Animal Research International

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Soil-transmitted helminth infections among school aged children in Lagos State, Nigeria

Emmanuel Taiwo Idowu, Ifeoluwa Kayode Fagbohun, Omotayo Lukmon Sanyaolu, Karen Ololade Oguntuyi, Olubunmi Adetoro Otubanjo


An epidemiological investigation was carried out between February to July 2017 to investigate the prevalence of soil transmitted helminths (STHs) among primary school children aged 7 – 14 years in Lagos Island and Ajeromi-Ifelodun LGAs of Lagos State. The pupils were screened parasitologically for STHs, anthropometric data which includes the height (cm) and weight (kg) of each pupil were recorded using height scale and weighing balance respectively. Furthermore, questionnaires which probed into their knowledge of cause, symptoms, predisposing factors to infection, level of hygiene and sanitation of each respondent were administered. The parasitological examination of the 413 stool samples collected showed that 132(32%) were positive for STHs. The three STHs recorded were: Ascaris lumbricoides (50%), Trichuris trichiura (23%) and hookworm (3%). Co-infections prevalence of A. lumbricoides with T. trichiura and A. lumbricoides with hookworm were 23% and 1% respectively. There was no significant difference (p>0.05) in the prevalence of STHs among males and females, the prevalence between the two LGAs was significantly different (p<0.05). Prevalence of underweight, stunting and wasting were 10, 24.2 and 19.4% respectively. Majority of sampled children indicated washing their hands before food (98.1%), washing of fruits before eating (70.8%), washing of hands after toilet (98.6%), but only 25% of them actually wash their hands properly with soap. The high prevalence and impact of STH infections among school children can be attributed to poor hygienic condition and low socio-economic status of residents in the study area. Education on proper hygiene habits and regular deworming exercise is recommended.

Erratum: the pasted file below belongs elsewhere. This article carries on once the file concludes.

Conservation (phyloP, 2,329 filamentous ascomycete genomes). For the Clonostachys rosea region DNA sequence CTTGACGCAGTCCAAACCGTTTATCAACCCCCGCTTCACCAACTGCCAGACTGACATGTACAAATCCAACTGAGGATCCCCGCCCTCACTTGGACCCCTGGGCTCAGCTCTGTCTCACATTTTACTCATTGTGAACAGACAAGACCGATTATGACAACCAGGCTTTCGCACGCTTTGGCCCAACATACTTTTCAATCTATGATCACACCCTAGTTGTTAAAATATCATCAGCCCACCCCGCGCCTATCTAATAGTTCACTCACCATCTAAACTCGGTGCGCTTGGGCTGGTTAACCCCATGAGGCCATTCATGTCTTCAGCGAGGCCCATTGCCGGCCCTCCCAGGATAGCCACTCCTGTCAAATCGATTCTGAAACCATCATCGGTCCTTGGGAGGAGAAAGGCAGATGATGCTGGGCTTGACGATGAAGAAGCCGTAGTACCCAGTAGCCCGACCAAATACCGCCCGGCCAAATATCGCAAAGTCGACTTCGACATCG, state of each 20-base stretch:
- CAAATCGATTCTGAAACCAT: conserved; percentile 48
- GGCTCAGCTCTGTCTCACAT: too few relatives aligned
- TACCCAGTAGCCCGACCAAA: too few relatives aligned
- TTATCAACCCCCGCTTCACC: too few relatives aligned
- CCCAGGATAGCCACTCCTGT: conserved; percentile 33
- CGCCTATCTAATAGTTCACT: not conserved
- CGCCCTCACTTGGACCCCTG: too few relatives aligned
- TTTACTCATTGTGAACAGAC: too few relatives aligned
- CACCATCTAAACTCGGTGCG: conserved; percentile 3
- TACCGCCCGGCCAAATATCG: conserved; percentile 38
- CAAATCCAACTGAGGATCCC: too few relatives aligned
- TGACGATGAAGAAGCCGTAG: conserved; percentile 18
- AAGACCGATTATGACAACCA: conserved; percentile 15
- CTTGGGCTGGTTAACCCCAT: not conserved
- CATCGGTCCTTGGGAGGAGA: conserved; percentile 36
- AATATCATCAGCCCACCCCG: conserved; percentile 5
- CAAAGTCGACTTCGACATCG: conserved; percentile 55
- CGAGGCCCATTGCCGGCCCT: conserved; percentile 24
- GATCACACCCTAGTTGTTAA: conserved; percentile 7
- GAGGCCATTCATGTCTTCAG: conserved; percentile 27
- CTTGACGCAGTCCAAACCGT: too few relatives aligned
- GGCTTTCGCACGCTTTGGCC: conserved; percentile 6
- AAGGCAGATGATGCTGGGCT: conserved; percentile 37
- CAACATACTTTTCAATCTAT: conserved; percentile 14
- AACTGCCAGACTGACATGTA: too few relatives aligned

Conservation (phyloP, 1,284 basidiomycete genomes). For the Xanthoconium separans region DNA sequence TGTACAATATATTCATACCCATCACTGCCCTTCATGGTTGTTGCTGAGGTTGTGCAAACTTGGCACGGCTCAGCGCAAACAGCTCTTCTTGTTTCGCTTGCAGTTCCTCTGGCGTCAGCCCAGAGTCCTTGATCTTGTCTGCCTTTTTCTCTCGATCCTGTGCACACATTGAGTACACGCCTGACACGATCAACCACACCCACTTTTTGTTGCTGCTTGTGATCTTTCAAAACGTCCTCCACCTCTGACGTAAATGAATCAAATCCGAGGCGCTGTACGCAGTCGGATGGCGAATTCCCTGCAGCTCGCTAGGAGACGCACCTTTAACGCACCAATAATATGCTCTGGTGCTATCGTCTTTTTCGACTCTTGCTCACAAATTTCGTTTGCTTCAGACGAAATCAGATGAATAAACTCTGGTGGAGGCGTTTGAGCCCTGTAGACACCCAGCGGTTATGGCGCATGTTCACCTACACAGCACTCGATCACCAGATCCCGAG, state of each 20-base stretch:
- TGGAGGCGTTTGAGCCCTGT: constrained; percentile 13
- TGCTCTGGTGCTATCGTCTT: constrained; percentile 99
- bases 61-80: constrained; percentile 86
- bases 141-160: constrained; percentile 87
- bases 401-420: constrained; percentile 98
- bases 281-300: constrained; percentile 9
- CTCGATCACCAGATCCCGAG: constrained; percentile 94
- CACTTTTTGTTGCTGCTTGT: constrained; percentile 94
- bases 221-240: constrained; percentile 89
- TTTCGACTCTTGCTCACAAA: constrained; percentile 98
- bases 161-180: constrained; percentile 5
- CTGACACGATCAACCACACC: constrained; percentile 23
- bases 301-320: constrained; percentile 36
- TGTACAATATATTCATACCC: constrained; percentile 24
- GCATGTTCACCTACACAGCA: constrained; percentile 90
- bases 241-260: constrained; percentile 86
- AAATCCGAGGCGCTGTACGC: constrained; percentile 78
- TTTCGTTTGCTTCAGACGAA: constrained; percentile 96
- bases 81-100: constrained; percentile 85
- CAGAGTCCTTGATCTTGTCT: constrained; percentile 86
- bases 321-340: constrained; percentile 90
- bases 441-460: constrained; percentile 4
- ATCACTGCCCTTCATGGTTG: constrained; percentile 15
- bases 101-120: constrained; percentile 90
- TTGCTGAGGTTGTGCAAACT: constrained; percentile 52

Keywords: Soil transmitted helminths, School aged children, Anthropometric data, Co-infections, Wasting, Stunting

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